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The ECRP started by focusing on five pilot buildings, chosen from the most energy-intensive sites in the University estate:

Department of Chemistry

Carbon emissions associated with the Department of Chemistry represent approximately 10% of total University emissions. It is the University’s largest single consumer of electricity and gas.

ECRP activities within the Department include:

  • An LED lighting upgrade (see this case study)
  • Air flow management in fume cupboards (see this case study)
  • Efficiency improvements to the building’s air exhaust system, through the installation of a weather-responsive system
  • Development and replacement of drying cabinets with more efficient models.

Department of Engineering: Baker and Inglis buildings

Engineering is the largest Department in the University and needs a significant amount of energy to meet its operational and research requirements. As the Department continues to expand, the challenge will be to manage its activities within a reduced carbon footprint whilst ensuring that any carbon management activities do not impact negatively on its academic strategies.

ECRP activities within the Department include:

  • Installation of a solar photovoltaic 'energy roof' (see case study)
  • The use of evaporative cooling in server rooms
  • The installation of lighting and air conditioning unit controls
  • The installation of energy display monitors around the Department to support behavioural change

The Gurdon Institute

The Wellcome/CRUK Gurdon Institute is the third most carbon-intensive building in the University. The Department have been particularly successful in implementing highly effective behavioural change initiatives.Their success can be attributed to a well-designed and sustained behavioural change campaign, involving clear and consistent communication with staff, including the use of real-time energy display monitors.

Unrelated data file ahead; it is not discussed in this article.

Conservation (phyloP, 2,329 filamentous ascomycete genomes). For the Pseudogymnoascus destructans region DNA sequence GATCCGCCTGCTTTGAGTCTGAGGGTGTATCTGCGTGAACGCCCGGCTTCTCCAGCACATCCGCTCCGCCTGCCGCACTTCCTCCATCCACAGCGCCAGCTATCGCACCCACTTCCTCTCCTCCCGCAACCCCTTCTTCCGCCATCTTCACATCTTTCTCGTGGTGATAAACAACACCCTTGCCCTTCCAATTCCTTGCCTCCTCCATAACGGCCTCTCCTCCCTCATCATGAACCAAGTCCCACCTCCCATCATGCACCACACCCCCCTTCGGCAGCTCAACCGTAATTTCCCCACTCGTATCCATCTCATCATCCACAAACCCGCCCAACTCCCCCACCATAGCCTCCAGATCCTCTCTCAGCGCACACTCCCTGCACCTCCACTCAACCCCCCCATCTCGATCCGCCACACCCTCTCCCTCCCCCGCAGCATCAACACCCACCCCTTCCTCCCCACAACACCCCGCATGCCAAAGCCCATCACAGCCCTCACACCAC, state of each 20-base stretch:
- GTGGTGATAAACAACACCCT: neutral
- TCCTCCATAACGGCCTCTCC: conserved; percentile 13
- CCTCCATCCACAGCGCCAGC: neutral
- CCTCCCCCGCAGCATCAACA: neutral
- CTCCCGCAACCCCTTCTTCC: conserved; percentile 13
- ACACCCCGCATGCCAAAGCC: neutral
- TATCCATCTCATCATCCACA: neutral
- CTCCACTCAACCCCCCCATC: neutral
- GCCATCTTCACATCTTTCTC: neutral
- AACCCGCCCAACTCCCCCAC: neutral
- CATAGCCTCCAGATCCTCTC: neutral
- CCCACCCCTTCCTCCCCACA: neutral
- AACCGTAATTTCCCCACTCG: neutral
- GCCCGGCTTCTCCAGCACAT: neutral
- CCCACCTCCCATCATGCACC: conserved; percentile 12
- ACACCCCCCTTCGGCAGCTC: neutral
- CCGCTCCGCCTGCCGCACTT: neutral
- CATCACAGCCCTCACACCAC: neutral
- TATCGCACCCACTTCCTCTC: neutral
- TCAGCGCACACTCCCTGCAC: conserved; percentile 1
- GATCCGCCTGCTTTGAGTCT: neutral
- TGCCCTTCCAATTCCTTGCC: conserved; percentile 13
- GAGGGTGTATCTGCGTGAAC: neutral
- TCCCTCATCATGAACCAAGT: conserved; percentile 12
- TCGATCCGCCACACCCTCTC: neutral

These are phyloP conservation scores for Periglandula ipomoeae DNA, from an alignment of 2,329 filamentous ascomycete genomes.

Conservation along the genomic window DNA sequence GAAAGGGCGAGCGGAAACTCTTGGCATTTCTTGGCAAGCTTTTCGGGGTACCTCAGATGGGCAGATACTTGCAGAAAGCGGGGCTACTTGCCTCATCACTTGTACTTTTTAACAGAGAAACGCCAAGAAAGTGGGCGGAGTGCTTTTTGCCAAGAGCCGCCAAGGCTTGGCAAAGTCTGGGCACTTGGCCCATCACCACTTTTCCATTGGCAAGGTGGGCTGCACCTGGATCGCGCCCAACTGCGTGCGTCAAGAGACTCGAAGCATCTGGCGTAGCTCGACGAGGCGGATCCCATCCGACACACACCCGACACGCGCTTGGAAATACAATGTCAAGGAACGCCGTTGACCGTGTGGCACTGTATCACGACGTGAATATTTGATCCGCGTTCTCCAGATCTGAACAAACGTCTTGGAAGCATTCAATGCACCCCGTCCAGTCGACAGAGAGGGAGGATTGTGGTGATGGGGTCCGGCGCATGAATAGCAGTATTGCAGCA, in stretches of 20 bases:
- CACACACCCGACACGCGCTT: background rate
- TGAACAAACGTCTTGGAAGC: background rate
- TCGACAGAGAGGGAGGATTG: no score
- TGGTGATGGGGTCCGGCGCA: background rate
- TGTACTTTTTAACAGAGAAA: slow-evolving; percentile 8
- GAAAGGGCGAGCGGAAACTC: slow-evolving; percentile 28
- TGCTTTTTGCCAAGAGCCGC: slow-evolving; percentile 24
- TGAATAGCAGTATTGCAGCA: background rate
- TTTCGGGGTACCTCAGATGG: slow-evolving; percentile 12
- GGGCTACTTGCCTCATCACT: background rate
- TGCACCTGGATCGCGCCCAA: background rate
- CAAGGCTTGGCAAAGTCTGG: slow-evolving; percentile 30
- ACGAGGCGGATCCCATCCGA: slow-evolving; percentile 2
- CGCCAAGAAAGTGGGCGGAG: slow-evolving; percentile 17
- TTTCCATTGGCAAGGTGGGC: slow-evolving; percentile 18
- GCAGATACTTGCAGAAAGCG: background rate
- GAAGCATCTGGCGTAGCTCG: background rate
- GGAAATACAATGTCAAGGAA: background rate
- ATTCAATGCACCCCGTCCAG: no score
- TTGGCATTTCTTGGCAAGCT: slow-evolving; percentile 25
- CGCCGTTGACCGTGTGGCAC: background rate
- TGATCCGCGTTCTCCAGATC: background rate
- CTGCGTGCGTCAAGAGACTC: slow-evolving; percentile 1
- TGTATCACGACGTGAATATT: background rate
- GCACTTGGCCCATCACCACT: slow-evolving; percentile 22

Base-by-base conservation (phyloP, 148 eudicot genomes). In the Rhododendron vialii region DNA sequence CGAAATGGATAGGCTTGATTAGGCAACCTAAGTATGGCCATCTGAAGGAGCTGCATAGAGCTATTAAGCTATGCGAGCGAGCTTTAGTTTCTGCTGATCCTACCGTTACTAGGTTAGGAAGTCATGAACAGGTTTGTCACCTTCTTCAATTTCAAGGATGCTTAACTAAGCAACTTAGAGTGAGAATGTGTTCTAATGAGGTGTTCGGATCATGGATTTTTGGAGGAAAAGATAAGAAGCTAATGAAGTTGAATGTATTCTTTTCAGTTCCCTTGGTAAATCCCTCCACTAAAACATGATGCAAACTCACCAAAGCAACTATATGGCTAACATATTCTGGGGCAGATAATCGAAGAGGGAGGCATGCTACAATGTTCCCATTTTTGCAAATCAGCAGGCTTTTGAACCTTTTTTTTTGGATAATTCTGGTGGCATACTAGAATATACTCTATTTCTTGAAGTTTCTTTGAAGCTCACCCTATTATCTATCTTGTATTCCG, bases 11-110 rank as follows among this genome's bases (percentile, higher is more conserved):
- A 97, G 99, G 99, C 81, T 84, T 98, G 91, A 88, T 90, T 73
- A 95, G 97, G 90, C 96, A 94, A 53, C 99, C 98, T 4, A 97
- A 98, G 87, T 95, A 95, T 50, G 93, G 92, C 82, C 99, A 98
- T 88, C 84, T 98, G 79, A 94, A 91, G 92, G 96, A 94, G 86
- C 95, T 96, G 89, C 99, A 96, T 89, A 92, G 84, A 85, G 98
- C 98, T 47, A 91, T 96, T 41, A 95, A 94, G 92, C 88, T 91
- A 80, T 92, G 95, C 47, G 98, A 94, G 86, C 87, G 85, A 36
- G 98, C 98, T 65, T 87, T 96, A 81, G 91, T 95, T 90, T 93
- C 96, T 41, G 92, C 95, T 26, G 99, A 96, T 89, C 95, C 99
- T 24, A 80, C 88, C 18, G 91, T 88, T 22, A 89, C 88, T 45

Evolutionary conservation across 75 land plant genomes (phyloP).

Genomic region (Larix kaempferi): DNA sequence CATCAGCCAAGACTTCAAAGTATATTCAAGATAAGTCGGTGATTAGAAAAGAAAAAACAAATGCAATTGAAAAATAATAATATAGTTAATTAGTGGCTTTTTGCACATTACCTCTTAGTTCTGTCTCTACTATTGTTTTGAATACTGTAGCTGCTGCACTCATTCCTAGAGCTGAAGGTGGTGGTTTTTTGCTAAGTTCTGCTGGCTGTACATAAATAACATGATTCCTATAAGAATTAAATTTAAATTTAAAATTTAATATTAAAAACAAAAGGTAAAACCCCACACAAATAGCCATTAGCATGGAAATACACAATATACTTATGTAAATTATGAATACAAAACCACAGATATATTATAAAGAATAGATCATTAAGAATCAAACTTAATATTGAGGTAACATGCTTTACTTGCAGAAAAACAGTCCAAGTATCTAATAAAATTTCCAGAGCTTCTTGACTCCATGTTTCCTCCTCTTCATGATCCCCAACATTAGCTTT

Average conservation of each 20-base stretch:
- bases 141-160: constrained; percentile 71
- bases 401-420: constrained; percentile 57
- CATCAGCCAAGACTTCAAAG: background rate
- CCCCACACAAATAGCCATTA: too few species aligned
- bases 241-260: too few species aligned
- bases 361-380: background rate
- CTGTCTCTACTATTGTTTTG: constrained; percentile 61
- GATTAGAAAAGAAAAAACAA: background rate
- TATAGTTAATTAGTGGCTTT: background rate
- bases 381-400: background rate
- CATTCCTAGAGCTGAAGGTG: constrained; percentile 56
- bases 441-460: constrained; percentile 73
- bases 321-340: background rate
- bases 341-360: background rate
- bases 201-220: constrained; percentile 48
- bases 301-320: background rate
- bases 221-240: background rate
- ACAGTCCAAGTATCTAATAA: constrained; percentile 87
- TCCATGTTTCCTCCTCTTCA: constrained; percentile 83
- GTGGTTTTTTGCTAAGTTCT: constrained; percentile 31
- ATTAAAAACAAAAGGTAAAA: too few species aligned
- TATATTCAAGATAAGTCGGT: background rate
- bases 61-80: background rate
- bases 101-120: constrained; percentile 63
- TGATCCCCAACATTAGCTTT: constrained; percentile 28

View a case study of the Gurdon Institute's achievements so far

Department of Plant Sciences: Plant Growth Facility

This Department of Plant Sciences has the highest carbon intensity in the University due to its research facilities for plant growth, which involve the use of intensive lighting. Funded by the ECRP, the Facility is trialing the use of LED lights in its plant growth chambers, in place of fluorescent tubes.

Read our case study: 'LEDs in Plant Growth'.

The University Library

The University Library (UL) is one of the world's most important repositories of the recorded word, sitting at the heart of academic life at Cambridge. It is one of six legal deposit libraries in the United Kingdom and, in terms of floor area, is one of the largest single buildings on the University's estate.

Some of the archives require close environmental control which may require a significant amount of energy.

ECRP activities within the UL include:

  • Replacement and consoldation of the library's chillers, improvements to the Building Management System and installation of a desiccant dehumidifier (see this case study)
  • Staff and user engagement initiatives, directed through a focused departmental Green Impact team